By being prepared with all of the safe boating necessities, time spent on the water is so much more relaxing and enjoyable. You might be thinking of buying a new hard-sided cooler and those comfy new boat bean bags, but just make sure you check off these 12 necessities first.
1. Life jackets or personal flotation devices (PFDs)
A PFD is a life jacket that must be available for each person on board. Check with the U.S. Coast Guard to find out which types of PFDs (Type I, II, or III) are required for the specific kind of boating activities you participate in.
2. Registration and license paperwork
Keep important documents such as your boat registration and insurance card in a safe place on your boat.
3. Throwable flotation devices
A minimum requirement for most boats is a floating cushion, a type IV standard buoyant cushion, for man overboard situations. These types of cushions can generally be thrown 25 to 50 feet, depending on conditions.
4. Fire extinguishers
You may need more than one fire extinguisher, depending on the size of your boat. Boats less than 26 feet in length are required to have at least one B-1 fire extinguisher on board. Boats 26 to 40 feet in length need to have at least two B-1 fire extinguishers on board.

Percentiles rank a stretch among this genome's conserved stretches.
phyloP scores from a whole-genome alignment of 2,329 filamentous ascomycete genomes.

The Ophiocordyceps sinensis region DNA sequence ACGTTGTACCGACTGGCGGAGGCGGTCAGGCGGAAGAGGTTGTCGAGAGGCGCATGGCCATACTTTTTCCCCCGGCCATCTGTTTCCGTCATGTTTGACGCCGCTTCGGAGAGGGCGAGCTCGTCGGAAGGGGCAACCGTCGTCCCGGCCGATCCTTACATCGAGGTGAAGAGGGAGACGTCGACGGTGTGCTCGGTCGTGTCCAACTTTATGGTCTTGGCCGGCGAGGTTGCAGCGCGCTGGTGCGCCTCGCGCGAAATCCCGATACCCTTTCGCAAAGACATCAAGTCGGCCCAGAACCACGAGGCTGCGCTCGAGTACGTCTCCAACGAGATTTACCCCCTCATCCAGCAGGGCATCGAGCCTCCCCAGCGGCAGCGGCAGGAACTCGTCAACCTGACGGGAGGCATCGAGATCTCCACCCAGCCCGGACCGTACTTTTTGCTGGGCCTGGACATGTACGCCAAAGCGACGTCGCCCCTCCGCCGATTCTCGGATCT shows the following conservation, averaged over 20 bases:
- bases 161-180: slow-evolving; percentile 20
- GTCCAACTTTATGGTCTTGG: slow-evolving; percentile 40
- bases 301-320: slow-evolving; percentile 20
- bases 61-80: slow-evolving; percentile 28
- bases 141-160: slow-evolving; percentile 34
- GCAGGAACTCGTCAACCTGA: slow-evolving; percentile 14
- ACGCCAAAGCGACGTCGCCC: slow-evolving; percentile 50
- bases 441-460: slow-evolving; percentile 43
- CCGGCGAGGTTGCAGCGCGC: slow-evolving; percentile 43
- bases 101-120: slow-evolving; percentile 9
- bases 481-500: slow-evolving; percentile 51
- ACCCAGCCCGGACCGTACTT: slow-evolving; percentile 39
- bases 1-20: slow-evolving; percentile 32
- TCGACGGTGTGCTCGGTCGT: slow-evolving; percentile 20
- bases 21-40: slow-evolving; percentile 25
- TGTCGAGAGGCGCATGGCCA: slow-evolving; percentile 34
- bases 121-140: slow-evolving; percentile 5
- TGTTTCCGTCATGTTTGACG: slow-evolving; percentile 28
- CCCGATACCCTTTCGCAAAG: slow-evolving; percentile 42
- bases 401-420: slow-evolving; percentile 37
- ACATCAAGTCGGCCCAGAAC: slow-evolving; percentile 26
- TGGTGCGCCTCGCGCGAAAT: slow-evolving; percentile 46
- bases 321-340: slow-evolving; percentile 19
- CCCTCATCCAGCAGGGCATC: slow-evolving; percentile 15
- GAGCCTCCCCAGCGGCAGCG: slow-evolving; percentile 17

5. Visual distress signals
Be sure to have visual distress signals on your boat, such as three hand-held red flares that are less than 42 months old. You may carry expired flares as a backup plan, but expired flares won’t count towards your boat’s legal requirement.
6. Sound signaling devices
All boats are required to carry some type of sound signaling device, such as a whistle or air horn, depending on the type and size of the boat.
7. VHF radio
A hand-held or fixed mount VHF radio is one of the primary ways for you to communicate on the water, and one of the most important safety items you can have on your vessel.
8. First-aid kit
Since there’s no standard first-aid kit that’s right for every boat, you need to select a kit based on the duration of your trip and the number of people aboard. Basic first-aid kits are typically designed for four people or less on a one- or two-day trip. More comprehensive first-aid kits can cover up to 14 people who plan to be out at sea for a month.
9. Extra dock lines
Dock lines are required to secure your boat to a dock or to another boat when rafting. Be sure you have a few extras, and keep in mind that nylon rope is generally your best choice for dock lines.
10. Manual bailing service
Keep a manual bilge pump or bucket on board (for smaller boats) to remove water from the inside of the boat in the event of a leak.
11. Watertight flashlight
Get a waterproof, impact-resistant flashlight that will hold up to the elements and conditions on board. You can even find new models that float in the event they’re accidentally dropped into the water.
12. Basic tool kit
Make sure you have a multifunctional screwdriver, needle nose pliers, locking pliers, a ratchet set, hose clamps, a wire stripper, electrical tape, wire nuts, extra marine wire, zip ties, a moisture meter, and spark plugs, as well as spare screws, nuts, and bolts.